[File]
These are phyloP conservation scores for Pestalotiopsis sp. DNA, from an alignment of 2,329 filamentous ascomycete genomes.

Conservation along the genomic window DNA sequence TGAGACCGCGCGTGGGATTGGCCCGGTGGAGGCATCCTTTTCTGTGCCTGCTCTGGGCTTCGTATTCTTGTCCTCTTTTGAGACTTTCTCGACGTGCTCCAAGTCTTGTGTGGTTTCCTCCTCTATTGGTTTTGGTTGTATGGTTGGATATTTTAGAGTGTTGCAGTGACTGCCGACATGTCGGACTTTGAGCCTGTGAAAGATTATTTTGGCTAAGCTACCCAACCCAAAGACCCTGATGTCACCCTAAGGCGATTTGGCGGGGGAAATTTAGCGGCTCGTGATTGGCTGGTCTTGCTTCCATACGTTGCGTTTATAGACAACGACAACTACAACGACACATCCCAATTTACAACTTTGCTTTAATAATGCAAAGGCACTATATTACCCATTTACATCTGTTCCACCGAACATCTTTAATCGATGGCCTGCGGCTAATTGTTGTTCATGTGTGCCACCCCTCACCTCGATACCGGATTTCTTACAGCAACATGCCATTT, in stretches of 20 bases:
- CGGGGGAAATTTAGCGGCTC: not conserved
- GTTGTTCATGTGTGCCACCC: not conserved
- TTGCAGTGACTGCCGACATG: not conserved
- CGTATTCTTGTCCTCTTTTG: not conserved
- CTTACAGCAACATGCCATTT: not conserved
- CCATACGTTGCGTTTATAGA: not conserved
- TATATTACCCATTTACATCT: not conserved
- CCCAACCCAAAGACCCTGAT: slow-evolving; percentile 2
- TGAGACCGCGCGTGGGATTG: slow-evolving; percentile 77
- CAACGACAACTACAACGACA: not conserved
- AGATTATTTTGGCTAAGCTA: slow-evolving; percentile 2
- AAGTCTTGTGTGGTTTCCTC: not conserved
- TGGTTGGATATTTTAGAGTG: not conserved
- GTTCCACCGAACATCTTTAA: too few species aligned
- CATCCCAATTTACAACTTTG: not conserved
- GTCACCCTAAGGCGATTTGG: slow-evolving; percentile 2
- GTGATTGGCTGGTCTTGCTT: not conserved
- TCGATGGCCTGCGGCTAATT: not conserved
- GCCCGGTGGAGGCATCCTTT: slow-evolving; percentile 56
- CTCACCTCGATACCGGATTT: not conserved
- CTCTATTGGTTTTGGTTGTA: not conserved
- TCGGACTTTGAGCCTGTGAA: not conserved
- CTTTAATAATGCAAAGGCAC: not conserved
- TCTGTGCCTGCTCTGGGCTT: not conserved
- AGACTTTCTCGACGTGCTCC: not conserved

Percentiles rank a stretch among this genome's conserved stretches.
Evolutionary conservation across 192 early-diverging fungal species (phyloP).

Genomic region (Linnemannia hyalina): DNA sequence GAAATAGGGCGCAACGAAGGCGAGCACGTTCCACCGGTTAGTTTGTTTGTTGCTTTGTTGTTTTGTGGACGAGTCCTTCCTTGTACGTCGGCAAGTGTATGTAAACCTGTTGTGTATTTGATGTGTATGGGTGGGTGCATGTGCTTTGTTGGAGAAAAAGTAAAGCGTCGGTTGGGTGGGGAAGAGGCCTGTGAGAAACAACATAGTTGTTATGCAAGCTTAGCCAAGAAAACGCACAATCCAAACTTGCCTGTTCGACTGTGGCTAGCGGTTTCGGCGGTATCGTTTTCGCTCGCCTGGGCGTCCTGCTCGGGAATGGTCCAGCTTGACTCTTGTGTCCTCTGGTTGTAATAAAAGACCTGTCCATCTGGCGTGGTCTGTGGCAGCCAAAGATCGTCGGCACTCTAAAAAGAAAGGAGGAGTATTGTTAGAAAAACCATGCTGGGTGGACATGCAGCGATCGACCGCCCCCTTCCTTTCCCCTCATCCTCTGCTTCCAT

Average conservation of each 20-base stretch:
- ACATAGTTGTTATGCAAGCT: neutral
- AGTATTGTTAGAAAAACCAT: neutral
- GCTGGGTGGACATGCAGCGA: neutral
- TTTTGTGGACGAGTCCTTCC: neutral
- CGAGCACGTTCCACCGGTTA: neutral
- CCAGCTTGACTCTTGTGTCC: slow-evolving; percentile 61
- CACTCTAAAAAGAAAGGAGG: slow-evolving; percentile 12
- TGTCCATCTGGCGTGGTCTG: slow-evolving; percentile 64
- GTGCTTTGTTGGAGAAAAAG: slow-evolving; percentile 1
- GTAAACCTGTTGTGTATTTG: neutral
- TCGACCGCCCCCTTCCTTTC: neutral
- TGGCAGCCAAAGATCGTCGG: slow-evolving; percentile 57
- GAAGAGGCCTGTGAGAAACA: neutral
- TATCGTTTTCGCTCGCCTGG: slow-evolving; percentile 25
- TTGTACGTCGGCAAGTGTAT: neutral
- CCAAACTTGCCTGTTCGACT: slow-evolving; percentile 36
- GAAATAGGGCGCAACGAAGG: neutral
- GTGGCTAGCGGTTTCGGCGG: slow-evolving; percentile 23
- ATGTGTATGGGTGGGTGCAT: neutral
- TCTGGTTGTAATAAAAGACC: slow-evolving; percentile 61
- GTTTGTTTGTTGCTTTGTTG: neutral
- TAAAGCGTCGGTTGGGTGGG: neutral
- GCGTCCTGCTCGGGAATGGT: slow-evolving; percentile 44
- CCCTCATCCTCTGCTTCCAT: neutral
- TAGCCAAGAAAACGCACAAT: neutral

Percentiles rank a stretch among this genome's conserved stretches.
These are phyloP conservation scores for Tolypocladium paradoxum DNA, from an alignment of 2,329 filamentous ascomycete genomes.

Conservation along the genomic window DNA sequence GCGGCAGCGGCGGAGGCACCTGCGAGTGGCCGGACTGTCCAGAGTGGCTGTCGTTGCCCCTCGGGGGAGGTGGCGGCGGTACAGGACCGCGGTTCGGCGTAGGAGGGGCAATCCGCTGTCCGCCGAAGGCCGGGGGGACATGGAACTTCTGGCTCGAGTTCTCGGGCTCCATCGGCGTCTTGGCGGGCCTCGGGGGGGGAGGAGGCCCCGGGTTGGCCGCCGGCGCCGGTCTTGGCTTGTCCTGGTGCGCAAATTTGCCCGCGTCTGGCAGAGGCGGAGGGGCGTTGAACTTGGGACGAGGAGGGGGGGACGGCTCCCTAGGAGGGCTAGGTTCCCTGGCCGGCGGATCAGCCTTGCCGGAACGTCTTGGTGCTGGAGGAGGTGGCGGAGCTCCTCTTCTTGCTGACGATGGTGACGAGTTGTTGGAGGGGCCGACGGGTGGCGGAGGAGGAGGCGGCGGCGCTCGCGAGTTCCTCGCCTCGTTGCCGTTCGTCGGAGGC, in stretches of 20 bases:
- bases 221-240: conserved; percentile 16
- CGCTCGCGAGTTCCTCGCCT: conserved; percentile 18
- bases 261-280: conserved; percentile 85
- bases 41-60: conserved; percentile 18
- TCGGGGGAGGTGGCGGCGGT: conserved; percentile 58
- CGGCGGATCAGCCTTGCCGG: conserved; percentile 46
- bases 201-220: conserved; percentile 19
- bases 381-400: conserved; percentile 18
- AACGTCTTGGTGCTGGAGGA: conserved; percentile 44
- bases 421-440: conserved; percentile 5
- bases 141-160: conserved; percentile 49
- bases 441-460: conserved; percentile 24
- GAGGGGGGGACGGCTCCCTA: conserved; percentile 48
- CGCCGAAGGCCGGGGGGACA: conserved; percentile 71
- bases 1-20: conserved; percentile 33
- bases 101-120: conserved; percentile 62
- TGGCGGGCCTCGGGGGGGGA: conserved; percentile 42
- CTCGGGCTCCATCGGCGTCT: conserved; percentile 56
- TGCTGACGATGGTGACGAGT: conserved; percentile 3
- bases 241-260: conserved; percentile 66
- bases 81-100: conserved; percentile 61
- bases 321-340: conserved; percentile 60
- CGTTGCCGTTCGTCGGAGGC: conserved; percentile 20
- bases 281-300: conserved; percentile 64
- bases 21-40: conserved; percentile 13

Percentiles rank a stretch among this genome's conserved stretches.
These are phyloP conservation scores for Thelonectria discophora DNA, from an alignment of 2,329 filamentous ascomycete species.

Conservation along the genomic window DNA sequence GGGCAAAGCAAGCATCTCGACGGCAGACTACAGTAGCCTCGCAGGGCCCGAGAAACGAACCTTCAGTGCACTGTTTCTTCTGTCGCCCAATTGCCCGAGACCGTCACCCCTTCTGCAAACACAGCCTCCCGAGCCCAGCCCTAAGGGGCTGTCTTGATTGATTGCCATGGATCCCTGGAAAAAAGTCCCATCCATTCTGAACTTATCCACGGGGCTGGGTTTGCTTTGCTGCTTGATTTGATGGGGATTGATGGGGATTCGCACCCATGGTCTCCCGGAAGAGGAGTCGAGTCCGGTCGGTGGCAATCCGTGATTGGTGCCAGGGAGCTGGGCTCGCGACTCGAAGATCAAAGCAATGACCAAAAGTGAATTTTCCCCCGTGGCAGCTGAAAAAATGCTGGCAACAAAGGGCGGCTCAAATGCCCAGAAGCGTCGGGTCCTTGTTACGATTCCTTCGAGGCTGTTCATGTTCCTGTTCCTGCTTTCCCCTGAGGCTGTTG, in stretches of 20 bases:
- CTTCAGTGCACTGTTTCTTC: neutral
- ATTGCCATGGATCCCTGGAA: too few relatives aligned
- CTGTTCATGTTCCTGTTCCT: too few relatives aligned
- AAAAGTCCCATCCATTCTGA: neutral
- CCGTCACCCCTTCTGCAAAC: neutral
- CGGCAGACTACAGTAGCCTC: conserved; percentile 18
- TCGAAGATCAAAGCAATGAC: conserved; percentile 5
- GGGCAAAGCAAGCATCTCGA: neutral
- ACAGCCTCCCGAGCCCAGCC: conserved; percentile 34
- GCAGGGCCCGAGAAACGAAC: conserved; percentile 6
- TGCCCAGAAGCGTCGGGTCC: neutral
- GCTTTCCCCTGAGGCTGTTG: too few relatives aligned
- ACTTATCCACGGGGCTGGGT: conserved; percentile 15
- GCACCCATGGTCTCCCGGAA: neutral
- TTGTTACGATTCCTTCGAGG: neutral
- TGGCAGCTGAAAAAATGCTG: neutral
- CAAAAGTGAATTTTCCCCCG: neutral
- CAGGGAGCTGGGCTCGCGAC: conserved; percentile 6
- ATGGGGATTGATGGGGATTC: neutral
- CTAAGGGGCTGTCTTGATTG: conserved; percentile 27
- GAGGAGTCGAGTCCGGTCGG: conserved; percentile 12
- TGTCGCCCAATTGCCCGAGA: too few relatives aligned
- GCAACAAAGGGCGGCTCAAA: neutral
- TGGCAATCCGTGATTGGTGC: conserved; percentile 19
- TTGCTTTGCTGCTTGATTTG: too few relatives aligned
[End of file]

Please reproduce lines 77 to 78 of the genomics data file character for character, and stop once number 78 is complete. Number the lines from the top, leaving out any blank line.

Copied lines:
- CTCGGGCTCCATCGGCGTCT: conserved; percentile 56
- TGCTGACGATGGTGACGAGT: conserved; percentile 3